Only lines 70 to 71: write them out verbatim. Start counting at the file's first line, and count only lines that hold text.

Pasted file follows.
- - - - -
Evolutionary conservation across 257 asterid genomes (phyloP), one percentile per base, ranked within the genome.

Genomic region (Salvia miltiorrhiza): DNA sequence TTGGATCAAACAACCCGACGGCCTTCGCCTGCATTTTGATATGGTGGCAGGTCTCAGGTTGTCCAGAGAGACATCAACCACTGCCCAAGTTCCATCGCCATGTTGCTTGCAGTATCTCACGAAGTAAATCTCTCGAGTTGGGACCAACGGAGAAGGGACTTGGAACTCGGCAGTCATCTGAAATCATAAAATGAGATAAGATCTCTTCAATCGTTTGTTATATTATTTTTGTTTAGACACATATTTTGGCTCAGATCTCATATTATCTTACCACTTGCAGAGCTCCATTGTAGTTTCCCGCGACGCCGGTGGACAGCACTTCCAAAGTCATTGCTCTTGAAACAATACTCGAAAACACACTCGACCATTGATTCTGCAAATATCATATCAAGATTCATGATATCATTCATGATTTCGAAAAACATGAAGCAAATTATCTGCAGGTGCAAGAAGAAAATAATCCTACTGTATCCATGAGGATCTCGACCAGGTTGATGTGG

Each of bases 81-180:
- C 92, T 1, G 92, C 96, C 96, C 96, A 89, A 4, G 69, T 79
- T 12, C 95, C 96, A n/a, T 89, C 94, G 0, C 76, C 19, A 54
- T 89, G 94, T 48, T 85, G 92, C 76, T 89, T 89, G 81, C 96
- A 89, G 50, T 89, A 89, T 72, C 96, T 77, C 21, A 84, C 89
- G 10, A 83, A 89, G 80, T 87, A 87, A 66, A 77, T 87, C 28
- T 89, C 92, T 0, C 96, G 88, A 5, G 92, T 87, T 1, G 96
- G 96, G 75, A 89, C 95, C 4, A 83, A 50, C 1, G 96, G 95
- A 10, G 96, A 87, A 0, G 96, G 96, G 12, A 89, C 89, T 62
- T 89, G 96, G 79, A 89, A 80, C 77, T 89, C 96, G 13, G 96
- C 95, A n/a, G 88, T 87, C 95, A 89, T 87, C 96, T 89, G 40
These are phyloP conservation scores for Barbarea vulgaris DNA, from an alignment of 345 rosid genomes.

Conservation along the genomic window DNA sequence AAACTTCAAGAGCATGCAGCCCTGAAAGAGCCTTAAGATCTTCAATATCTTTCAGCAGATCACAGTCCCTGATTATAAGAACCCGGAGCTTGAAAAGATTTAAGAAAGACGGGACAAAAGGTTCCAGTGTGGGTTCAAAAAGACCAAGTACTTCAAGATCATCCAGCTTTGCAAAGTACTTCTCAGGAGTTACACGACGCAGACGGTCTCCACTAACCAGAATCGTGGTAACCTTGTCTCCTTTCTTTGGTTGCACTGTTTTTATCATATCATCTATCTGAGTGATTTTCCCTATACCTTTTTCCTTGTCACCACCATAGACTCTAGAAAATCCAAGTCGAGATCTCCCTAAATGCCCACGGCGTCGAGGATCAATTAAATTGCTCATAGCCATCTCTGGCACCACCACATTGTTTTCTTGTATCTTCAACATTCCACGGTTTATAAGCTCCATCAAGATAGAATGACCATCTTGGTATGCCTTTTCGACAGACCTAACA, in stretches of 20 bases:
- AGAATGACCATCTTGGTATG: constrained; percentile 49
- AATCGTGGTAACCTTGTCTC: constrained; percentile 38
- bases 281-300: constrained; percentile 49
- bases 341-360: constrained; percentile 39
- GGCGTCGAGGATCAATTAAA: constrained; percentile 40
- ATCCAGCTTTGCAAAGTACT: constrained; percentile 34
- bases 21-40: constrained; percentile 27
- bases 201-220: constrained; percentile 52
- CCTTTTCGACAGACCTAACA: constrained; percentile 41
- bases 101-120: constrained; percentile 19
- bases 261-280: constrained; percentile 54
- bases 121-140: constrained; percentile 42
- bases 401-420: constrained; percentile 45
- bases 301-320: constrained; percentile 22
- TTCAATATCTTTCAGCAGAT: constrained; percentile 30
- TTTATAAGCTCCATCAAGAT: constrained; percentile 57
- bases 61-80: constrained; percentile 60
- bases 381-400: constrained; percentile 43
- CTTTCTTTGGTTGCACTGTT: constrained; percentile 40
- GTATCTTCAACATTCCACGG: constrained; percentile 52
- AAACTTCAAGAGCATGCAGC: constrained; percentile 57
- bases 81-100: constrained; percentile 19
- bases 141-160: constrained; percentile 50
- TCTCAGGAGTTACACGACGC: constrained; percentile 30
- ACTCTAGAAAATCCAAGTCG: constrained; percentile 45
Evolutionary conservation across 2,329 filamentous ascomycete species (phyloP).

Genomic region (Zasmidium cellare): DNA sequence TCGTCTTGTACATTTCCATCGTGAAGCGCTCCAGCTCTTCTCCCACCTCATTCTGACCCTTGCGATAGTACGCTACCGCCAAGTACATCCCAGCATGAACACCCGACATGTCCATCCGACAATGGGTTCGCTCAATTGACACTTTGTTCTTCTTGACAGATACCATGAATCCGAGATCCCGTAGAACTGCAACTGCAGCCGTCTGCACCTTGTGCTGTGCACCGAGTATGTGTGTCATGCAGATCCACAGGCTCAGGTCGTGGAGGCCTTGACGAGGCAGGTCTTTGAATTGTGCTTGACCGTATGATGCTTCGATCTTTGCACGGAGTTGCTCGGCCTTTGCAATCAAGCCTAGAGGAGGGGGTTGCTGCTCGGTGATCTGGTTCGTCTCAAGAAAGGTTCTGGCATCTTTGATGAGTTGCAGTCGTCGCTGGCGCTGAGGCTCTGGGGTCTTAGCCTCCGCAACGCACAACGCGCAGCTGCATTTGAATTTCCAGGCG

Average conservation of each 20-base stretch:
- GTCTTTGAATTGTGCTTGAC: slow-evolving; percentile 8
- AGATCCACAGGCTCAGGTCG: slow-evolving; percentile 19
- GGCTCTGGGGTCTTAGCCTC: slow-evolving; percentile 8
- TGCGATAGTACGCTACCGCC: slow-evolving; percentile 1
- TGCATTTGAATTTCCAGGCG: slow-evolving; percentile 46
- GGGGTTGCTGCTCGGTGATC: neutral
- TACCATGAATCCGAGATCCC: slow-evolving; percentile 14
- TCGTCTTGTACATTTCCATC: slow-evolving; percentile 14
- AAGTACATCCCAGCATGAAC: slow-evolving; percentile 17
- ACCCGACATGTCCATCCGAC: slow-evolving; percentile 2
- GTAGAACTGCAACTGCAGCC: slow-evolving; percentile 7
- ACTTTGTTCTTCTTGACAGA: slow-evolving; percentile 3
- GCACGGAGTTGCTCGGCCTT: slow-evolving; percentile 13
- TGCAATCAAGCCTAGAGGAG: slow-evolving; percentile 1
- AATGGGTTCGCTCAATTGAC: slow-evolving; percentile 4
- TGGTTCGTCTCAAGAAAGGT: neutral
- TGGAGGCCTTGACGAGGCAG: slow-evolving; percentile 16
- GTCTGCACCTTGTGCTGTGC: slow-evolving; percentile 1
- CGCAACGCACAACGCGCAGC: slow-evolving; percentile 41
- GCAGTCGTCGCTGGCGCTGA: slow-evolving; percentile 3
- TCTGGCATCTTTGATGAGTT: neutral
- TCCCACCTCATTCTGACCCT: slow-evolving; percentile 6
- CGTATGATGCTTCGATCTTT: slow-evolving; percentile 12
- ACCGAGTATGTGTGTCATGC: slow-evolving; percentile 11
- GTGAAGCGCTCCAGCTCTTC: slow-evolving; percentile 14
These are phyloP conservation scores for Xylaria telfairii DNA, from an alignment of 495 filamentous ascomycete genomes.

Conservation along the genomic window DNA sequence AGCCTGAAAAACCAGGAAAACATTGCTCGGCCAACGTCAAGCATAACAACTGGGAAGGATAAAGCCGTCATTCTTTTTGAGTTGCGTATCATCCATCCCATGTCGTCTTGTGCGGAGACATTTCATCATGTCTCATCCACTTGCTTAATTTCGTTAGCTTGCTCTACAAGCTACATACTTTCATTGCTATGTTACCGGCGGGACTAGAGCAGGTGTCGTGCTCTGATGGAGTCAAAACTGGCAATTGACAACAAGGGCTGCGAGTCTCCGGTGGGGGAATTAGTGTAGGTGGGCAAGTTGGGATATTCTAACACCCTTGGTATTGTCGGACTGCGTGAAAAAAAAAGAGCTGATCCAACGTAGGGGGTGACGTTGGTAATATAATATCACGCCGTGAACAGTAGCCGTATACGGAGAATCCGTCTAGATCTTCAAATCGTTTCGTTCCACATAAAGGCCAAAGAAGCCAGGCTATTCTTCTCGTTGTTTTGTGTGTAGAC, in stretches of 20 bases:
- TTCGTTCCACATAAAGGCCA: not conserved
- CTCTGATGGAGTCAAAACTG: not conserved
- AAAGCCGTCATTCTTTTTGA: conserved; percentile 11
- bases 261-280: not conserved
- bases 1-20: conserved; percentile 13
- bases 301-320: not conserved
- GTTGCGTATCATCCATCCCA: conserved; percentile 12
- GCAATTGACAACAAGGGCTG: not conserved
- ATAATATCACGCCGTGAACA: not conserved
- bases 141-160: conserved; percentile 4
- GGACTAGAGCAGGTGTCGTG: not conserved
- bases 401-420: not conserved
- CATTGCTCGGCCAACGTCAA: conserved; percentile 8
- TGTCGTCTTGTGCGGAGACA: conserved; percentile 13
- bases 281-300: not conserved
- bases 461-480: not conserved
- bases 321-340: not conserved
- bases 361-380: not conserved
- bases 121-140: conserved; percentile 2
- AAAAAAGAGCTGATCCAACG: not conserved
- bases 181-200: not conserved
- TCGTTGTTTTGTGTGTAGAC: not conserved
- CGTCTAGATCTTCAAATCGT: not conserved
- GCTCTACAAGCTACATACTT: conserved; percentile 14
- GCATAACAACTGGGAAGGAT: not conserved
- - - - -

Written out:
Conservation along the genomic window DNA sequence AGCCTGAAAAACCAGGAAAACATTGCTCGGCCAACGTCAAGCATAACAACTGGGAAGGATAAAGCCGTCATTCTTTTTGAGTTGCGTATCATCCATCCCATGTCGTCTTGTGCGGAGACATTTCATCATGTCTCATCCACTTGCTTAATTTCGTTAGCTTGCTCTACAAGCTACATACTTTCATTGCTATGTTACCGGCGGGACTAGAGCAGGTGTCGTGCTCTGATGGAGTCAAAACTGGCAATTGACAACAAGGGCTGCGAGTCTCCGGTGGGGGAATTAGTGTAGGTGGGCAAGTTGGGATATTCTAACACCCTTGGTATTGTCGGACTGCGTGAAAAAAAAAGAGCTGATCCAACGTAGGGGGTGACGTTGGTAATATAATATCACGCCGTGAACAGTAGCCGTATACGGAGAATCCGTCTAGATCTTCAAATCGTTTCGTTCCACATAAAGGCCAAAGAAGCCAGGCTATTCTTCTCGTTGTTTTGTGTGTAGAC, in stretches of 20 bases:
- TTCGTTCCACATAAAGGCCA: not conserved